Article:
My name is Davis Robinson. I am on the Executive Committee of the Canada-United States Law Institute. (1) John Negroponte and I, we go back so many years. We do not really want at this moment to admit how many years it is, but it is almost sixty years. John Negroponte, in our generation of foreign service officers, I was a foreign service officer myself for several years, he is the most distinguished, and has the most incredible record of any foreign service officer. I do not think there is anyone else who has come close to the number of senior appointments.
His first ambassadorial post, as I recall, was in Honduras, and that actually, I think, became one of the more controversial things in his lengthy career because of the Contras. I was the legal advisor at that time. He was the Ambassador to Mexico, he was the Ambassador to the Philippines, and he was the Assistant Secretary of State for Oceans, Environment and Science at the time of the Gulf of Maine negotiations, the Fisheries Agreement, the Boundary Agreement, and the Law of the Sea Convention. (2) He was the Deputy National Security Advisor. (3) He was the first Director of National Intelligence. (4) As you know, in the United States, often when we have turf fights, the way to solve them has been not to solve them but to create something new. So when the Commerce Department, State Department, and the Treasury Department were fighting over foreign trade, what did John F. Kennedy do? He set up the United States Trade Representatives Office, (5) so then there were four in the fight rather than three. John was then made the Ambassador to Iraq, (6) and his last assignment was as the Deputy Secretary of State, (7) the "#2" in the department. So it is a real honor and indeed a personal privilege to introduce this old friend who has had such a fabulous life, so I introduce you to John Negroponte.
I am going to take Davis with me wherever I give a speech. Thanks, Davis, very much. Let me start out, first of all, because I do not want Ambassador Heather Hodges to get the wrong impression. I want to acknowledge her presence here. She is our former Ambassador to the country of Ecuador, (8) and she now runs the World Affairs Council chapter here in the Cleveland area. (9) Heather is a very distinguished former senior personnel officer in the Department of State.
I want to thank Davis for having initiated this invitation to me, and I want to thank the organizers of the conference, the Canada-United States Law Institute. I am really delighted to be here. Frankly, I was not as aware as I should have been of the work that you do. And so I think this is a real eye-opener for me and something meaningful that I will take back to Washington. I want to say how delighted I am to see both the current and former Ambassadors of the United States to Canada, delighted that they are here today, and I want to thank everybody else for being involved, and to the number of Canadian friends, some of whom I have renewed acquaintance with after a certain period of time.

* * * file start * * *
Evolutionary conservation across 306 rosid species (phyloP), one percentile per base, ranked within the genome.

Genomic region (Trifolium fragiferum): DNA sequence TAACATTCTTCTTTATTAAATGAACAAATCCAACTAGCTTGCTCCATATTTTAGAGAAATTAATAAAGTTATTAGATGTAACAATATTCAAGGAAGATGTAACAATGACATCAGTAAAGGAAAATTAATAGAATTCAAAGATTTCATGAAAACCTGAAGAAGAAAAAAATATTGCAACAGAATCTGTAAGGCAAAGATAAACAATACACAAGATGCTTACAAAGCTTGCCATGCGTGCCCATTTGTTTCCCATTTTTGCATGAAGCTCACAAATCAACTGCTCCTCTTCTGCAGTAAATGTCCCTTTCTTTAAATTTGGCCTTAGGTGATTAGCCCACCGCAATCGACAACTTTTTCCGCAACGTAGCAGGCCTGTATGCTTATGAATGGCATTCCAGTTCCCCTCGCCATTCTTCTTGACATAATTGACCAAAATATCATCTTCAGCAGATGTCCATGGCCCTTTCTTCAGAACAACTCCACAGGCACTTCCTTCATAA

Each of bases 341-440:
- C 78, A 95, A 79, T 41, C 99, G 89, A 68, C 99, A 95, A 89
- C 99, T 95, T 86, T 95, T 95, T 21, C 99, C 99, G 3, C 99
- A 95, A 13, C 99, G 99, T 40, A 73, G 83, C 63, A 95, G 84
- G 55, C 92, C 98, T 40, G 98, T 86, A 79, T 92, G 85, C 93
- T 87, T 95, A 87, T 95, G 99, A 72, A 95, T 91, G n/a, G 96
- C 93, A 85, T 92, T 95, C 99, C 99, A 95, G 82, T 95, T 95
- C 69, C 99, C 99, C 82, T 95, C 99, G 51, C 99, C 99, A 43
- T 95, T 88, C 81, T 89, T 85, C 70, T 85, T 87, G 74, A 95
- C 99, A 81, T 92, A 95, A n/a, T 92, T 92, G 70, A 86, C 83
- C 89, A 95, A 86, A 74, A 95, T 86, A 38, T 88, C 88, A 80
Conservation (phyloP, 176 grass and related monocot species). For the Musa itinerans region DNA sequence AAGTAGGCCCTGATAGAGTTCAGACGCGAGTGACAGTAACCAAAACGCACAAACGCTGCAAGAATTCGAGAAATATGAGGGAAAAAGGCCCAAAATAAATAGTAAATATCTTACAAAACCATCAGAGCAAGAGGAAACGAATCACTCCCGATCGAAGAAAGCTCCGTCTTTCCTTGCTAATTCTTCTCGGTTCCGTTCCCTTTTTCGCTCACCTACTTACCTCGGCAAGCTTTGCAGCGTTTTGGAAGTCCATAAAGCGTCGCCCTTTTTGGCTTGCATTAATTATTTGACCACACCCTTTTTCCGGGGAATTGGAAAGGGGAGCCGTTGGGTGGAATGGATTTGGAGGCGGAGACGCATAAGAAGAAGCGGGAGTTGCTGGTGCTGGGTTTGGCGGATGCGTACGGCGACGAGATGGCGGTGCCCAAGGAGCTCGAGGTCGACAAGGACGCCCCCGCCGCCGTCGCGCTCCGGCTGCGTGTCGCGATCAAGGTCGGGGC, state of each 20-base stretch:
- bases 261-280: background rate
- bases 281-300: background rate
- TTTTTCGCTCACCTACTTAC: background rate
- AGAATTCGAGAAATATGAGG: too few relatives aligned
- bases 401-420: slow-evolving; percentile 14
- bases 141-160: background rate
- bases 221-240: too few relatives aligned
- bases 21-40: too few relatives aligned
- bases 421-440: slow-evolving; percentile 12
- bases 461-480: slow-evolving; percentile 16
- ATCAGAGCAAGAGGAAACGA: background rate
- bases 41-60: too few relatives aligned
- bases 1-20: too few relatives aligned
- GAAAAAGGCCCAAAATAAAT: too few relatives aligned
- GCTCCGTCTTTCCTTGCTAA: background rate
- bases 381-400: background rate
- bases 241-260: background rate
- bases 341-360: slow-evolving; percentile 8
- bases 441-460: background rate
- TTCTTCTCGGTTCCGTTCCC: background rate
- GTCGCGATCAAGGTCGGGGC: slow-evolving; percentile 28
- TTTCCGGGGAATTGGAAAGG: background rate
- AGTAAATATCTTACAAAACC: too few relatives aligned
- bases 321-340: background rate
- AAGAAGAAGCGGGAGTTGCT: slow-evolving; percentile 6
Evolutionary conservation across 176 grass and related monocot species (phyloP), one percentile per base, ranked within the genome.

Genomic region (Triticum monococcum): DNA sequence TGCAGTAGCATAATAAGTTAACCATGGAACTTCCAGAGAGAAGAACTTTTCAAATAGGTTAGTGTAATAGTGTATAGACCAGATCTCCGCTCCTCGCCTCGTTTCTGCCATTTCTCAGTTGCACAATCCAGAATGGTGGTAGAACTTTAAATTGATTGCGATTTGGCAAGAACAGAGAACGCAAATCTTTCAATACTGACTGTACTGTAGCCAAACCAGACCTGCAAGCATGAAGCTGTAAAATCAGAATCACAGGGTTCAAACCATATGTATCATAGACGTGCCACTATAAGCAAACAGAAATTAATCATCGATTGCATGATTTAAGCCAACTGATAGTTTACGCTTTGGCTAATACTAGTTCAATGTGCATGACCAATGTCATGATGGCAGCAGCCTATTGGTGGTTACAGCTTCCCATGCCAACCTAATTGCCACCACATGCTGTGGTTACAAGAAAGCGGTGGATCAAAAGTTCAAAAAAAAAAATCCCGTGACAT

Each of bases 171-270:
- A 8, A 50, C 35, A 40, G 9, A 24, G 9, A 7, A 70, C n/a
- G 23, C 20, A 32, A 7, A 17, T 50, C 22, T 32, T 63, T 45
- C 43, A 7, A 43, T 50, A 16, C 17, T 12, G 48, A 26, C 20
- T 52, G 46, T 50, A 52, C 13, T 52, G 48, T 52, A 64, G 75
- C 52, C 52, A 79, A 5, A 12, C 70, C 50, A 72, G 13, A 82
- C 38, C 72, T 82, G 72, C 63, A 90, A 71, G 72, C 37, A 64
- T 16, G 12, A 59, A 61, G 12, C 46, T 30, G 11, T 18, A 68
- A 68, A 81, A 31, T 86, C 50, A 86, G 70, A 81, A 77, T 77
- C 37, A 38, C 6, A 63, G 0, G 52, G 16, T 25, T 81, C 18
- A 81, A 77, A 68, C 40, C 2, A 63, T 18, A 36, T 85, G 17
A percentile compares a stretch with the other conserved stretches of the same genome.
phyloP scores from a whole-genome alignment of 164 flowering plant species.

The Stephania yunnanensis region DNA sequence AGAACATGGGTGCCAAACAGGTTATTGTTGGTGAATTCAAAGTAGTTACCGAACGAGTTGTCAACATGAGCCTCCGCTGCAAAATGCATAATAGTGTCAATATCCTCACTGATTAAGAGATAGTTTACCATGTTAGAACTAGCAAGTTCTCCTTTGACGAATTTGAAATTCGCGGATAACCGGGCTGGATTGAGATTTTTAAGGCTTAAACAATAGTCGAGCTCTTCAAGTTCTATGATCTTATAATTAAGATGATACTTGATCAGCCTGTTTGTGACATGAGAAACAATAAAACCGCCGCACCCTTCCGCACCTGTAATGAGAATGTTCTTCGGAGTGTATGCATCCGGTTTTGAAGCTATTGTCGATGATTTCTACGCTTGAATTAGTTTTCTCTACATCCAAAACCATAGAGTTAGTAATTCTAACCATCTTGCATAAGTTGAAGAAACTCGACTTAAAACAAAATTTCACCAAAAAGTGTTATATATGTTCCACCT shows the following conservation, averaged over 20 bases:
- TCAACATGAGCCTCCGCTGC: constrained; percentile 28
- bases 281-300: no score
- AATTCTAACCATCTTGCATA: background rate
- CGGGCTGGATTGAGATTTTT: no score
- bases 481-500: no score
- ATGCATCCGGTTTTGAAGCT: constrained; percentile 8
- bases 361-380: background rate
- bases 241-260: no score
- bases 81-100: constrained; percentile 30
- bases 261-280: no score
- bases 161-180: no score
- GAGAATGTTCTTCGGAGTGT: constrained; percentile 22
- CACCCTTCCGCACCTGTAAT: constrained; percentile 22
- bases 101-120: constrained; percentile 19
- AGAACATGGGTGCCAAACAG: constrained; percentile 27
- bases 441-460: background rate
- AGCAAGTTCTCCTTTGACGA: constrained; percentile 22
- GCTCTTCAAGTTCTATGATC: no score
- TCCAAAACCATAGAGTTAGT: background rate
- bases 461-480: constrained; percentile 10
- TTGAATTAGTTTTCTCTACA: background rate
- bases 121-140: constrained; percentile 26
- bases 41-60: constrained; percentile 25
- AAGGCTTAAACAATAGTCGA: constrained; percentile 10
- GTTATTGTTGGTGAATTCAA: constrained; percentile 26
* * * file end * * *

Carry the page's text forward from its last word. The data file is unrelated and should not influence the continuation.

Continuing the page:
I have some prepared remarks, but before I do, I wanted to try and give them a little bit of context. We have emerged from a very difficult decade, the period 2000 to 2010, with these two wars which are not yet fully resolved by any means (one less so than the other) and a financial crisis that has really put the U.S. economy in a very challenging situation. So I think in summary terms, one could say that the epithet or the characterization of a sole remaining superpower, which Secretary of State Madeline Albright used in the 1990s, is clearly no longer apt. I think we find ourselves in a period of some question back home and some self-doubt. I also think around the world people are looking at us and saying, "what is the role of the United States going to be in the world going forward in the future?" What kind of place are we going to have over the next couple of generations? I always like to say it is a little like Mark Twain's famous epithet about rumors of my death being premature, and I think that is probably what one could also say about the United States' role in the world.
I think there is an awful lot going for the United States. It is today, and will be in the year 2050, still the third most populous country in the world. (10) And it is certainly going to be either the largest or the second largest economy in the world. (11) I think its entrepreneurial system and its innovativeness give it a great deal to commend it, and I think that perhaps a factor that we do not think about that much, but when you look at China's "One Child Policy," (12) and you look at the aging of Europe, (13) and then you look at the United States demographic picture, (14) the replenishment of our youthful population is really quite dynamic. So, I challenge my own students when I teach and I always say, well, try and imagine what things will be like in the year 2050? I mean, it is not so far off. Forty or fifty years back does not look that long a time ago to me. And so, you have to challenge yourself in that same way looking forward, and I think we can look forward to a fairly bright future, provided we do a couple of things.
I think probably the two most important ones involve putting our own fiscal house in order. We must at least come up with a plan that puts us on a trajectory, say over a ten year period, or at least a period of time that is reasonably well defined. And if we can get on that track, I think we are going to have to be more measured with regard to the international engagements, particularly military ones that we undertake. And I think, and very much along the model that President Obama has suggested to us, we are going to have to take more multilateral approaches. We are going to have to do more with other countries that are willing partners, and that, I think, is going to put an even greater premium on alliances, strong bilateral...